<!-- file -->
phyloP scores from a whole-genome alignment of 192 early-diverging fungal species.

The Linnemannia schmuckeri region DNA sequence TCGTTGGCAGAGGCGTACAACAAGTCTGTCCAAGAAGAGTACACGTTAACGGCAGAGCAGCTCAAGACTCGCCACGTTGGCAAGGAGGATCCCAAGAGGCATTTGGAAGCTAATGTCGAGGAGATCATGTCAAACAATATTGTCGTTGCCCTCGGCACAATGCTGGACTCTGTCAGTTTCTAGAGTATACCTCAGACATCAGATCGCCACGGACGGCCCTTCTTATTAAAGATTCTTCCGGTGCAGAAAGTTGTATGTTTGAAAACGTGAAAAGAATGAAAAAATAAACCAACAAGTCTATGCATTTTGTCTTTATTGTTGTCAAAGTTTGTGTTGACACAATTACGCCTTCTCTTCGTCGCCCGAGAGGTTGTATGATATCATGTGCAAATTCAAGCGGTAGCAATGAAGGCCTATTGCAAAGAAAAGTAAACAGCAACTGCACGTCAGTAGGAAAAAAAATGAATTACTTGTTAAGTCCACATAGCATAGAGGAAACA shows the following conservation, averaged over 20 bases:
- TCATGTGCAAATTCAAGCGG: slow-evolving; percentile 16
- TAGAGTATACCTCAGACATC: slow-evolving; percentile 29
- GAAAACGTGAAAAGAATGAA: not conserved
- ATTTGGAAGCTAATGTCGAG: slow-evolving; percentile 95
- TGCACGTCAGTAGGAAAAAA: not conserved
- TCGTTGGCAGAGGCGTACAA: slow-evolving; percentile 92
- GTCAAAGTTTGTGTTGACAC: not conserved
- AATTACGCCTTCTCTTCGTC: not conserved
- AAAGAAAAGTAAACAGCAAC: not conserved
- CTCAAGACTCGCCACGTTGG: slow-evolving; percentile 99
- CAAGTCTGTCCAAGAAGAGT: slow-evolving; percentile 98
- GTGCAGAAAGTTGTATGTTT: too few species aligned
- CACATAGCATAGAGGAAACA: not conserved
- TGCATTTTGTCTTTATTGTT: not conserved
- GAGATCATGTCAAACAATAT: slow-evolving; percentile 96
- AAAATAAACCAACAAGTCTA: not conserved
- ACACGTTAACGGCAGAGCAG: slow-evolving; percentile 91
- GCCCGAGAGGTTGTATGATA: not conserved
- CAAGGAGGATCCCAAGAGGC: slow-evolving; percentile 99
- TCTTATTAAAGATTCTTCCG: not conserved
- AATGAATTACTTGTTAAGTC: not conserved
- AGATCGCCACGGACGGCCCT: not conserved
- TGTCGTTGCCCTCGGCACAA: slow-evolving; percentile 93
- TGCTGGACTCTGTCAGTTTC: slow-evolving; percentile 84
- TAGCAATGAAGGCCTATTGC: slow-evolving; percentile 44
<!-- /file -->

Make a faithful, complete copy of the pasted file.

phyloP scores from a whole-genome alignment of 192 early-diverging fungal species.

The Linnemannia schmuckeri region DNA sequence TCGTTGGCAGAGGCGTACAACAAGTCTGTCCAAGAAGAGTACACGTTAACGGCAGAGCAGCTCAAGACTCGCCACGTTGGCAAGGAGGATCCCAAGAGGCATTTGGAAGCTAATGTCGAGGAGATCATGTCAAACAATATTGTCGTTGCCCTCGGCACAATGCTGGACTCTGTCAGTTTCTAGAGTATACCTCAGACATCAGATCGCCACGGACGGCCCTTCTTATTAAAGATTCTTCCGGTGCAGAAAGTTGTATGTTTGAAAACGTGAAAAGAATGAAAAAATAAACCAACAAGTCTATGCATTTTGTCTTTATTGTTGTCAAAGTTTGTGTTGACACAATTACGCCTTCTCTTCGTCGCCCGAGAGGTTGTATGATATCATGTGCAAATTCAAGCGGTAGCAATGAAGGCCTATTGCAAAGAAAAGTAAACAGCAACTGCACGTCAGTAGGAAAAAAAATGAATTACTTGTTAAGTCCACATAGCATAGAGGAAACA shows the following conservation, averaged over 20 bases:
- TCATGTGCAAATTCAAGCGG: slow-evolving; percentile 16
- TAGAGTATACCTCAGACATC: slow-evolving; percentile 29
- GAAAACGTGAAAAGAATGAA: not conserved
- ATTTGGAAGCTAATGTCGAG: slow-evolving; percentile 95
- TGCACGTCAGTAGGAAAAAA: not conserved
- TCGTTGGCAGAGGCGTACAA: slow-evolving; percentile 92
- GTCAAAGTTTGTGTTGACAC: not conserved
- AATTACGCCTTCTCTTCGTC: not conserved
- AAAGAAAAGTAAACAGCAAC: not conserved
- CTCAAGACTCGCCACGTTGG: slow-evolving; percentile 99
- CAAGTCTGTCCAAGAAGAGT: slow-evolving; percentile 98
- GTGCAGAAAGTTGTATGTTT: too few species aligned
- CACATAGCATAGAGGAAACA: not conserved
- TGCATTTTGTCTTTATTGTT: not conserved
- GAGATCATGTCAAACAATAT: slow-evolving; percentile 96
- AAAATAAACCAACAAGTCTA: not conserved
- ACACGTTAACGGCAGAGCAG: slow-evolving; percentile 91
- GCCCGAGAGGTTGTATGATA: not conserved
- CAAGGAGGATCCCAAGAGGC: slow-evolving; percentile 99
- TCTTATTAAAGATTCTTCCG: not conserved
- AATGAATTACTTGTTAAGTC: not conserved
- AGATCGCCACGGACGGCCCT: not conserved
- TGTCGTTGCCCTCGGCACAA: slow-evolving; percentile 93
- TGCTGGACTCTGTCAGTTTC: slow-evolving; percentile 84
- TAGCAATGAAGGCCTATTGC: slow-evolving; percentile 44